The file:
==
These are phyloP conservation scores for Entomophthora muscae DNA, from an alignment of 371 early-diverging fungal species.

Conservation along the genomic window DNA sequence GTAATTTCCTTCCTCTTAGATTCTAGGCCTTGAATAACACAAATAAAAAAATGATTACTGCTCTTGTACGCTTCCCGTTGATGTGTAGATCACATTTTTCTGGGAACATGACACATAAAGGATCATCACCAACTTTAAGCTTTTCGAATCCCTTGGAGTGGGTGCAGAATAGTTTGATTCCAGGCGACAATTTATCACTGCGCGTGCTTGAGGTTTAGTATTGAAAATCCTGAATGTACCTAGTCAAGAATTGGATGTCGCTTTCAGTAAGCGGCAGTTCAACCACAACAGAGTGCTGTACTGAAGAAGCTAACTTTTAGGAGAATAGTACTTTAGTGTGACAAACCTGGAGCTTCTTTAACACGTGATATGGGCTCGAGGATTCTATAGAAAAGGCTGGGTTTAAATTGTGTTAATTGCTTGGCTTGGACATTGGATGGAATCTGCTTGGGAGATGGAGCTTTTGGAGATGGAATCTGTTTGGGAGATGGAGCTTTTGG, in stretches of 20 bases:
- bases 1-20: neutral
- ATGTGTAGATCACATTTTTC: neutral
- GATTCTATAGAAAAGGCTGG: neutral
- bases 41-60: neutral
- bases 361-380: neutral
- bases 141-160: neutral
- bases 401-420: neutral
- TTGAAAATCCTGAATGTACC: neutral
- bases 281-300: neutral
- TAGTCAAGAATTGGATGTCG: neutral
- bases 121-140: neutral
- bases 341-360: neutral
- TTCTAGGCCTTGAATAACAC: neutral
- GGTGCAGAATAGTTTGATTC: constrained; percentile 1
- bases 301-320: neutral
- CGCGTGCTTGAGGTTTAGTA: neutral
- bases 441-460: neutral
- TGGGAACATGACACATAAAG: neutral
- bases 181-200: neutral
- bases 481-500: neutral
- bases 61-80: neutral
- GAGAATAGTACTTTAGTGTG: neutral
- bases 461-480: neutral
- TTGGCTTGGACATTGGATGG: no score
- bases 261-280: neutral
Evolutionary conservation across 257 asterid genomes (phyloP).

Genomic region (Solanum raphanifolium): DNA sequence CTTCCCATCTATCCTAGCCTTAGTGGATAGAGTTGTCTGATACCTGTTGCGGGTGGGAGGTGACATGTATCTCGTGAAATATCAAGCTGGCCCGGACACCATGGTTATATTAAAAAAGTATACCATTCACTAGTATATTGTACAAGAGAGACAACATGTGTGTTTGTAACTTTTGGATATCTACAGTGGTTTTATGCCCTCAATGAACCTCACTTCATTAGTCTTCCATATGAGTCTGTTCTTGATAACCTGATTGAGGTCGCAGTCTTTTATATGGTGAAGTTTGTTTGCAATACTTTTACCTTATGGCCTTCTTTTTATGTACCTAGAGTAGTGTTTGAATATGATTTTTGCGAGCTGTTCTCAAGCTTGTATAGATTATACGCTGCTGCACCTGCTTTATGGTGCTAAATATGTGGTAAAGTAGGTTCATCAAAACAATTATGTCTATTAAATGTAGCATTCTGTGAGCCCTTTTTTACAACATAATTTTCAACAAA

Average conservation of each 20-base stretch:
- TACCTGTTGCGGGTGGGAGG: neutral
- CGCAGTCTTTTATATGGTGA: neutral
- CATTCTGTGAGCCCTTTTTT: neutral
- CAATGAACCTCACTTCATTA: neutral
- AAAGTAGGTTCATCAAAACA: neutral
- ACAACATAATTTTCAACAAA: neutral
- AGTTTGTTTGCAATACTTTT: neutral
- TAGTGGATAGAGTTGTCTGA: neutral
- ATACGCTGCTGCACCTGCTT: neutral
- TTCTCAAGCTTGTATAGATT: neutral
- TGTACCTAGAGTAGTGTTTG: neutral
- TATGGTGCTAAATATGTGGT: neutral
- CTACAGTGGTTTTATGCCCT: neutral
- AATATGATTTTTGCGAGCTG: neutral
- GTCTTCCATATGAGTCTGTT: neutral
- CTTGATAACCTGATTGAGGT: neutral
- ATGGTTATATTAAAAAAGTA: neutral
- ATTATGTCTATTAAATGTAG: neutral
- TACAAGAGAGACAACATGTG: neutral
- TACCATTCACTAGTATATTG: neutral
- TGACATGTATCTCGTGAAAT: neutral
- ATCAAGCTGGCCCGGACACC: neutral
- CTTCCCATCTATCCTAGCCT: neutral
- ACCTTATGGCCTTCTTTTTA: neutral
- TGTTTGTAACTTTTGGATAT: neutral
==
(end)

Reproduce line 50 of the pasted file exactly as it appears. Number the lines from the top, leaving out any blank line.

- TACCATTCACTAGTATATTG: neutral